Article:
All told it was an extremely interesting read. I'll admit that I'm terrible at finishing anything that's not fiction (and some things that are) without getting bogged down and bored 5/6 of the way through. I hardly finished an assigned text in four years of college, but I finished this. More, it was easy to pick up again each time without losing the thread of what was being discussed, even though I was only reading about 15 pages at a time on BART. It's reader-friendly and interspersed with enough non-technical history to give some reference points by which to navigate. It also covers enough of a range of engineering that if, for instance, you're hopelessly bored by siege engines you needn't tune out the entire Hellenistic chapter because you can still read about roads and plumbing.
It's got one major failing which becomes clear only in the second-to-last chapter, and that is a profound cultural chauvinism. De Camp actually spends several paragraphs explaining why the Chinese language is ridiculously limited and entirely unsuitable for scientific thought. He sneeringly remarks that a Turkish invasion of India ends any interest the reader might have in that particular subcontinent more or less forever after. The final chapter, on medieval Europe, begins by explaining that while the entire East was lost in contemplating its own mystical navels, the vigorous West was pursuing useful technological advances. Essentially, if you wanted to know anything about the history of engineering east of Constantinople, you'd need a separate book because the mention given to any Asian invention in this one consists of a few grudging sentences followed by an enthusiastic digression into what exciting things the West did with the technology once it heard about it.
With that important caveat, it's still an excellent book. At the very least, it's an excellent read, which I recognize is not the same thing. It's well researched and probably factually correct, but not necessarily a good, sober unbiased history if that's what you're looking for. On the other hand, who looks for a sober unbiased history to read for fun? Just keep the date of publication (1960) in mind and read the bloody thing.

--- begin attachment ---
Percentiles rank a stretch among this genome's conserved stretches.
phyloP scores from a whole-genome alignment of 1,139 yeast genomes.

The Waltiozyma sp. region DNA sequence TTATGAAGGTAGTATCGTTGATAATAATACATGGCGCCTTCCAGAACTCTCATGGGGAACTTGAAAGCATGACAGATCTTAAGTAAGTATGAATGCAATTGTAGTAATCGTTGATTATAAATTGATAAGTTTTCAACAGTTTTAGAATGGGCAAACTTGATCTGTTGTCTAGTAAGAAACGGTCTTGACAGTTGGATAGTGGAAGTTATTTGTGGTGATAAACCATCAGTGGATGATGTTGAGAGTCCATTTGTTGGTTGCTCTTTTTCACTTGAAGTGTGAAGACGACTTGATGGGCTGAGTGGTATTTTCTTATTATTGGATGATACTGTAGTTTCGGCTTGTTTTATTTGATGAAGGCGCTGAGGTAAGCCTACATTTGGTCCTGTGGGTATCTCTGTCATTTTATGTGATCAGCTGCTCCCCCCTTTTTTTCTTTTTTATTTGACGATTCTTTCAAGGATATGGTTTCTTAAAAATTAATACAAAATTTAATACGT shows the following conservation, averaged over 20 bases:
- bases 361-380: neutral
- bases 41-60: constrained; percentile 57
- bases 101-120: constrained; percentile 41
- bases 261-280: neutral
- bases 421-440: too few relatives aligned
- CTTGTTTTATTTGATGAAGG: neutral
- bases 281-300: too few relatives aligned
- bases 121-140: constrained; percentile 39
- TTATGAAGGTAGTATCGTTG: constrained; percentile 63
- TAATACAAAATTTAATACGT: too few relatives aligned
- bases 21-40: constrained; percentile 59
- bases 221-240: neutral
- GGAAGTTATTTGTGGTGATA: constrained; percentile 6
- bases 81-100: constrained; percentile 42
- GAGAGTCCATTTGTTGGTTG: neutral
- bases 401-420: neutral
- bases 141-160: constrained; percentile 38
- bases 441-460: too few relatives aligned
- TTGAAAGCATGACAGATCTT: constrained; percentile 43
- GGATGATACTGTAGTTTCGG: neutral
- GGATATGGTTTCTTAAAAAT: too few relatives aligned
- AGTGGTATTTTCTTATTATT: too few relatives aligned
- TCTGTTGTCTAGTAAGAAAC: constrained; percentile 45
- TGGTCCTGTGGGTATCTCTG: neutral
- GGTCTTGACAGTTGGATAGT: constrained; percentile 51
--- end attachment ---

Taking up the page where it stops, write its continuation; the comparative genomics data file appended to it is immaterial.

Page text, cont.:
I've been running around like the proverbial headless chicken for the last three days. It's the chaos and confusion of moving a small business and ten years of accumulated clutter into a new office that's still full of its own clutter. To sum up: chaos, confusion, clutter, cluck.
The title of this entry comes from the excellent book I'm reading, Red Earth and Pouring Rain by Vikram Chandra. (Do not read the Amazon review on that page, because it's full of horrendous plot spoilers. Really.) I've had the book on loan from my sister for several months now, but have been totally unable to read it because of the dazzlingly evocative title. I've glanced at it on the shelf, picked it up and considered the cover, then thought of five hundred pages of sticky heat and thick sucking mud and decided to read something a little lighter. I made myself start it in a park in Ashland over the weekend (sunny, not too warm, pleasantly dry) and realized it's been my loss.
It's a grand epic tale told by a monkey with a typewriter. No, I'm not kidding. It has chapters like "The Game of Cricket" and chapters like "Sikander Learns the Art of War". I'm forming the suspicion that they have more to do with each other than is immediately obvious, but so far I'm still being strung along in ignorance. "Be wily," the narrator monkey is told in the second chapter, "be twisty, be elaborate... Let us luxuriate in your curlicues." Damned if that isn't exactly what the furry bastard is doing.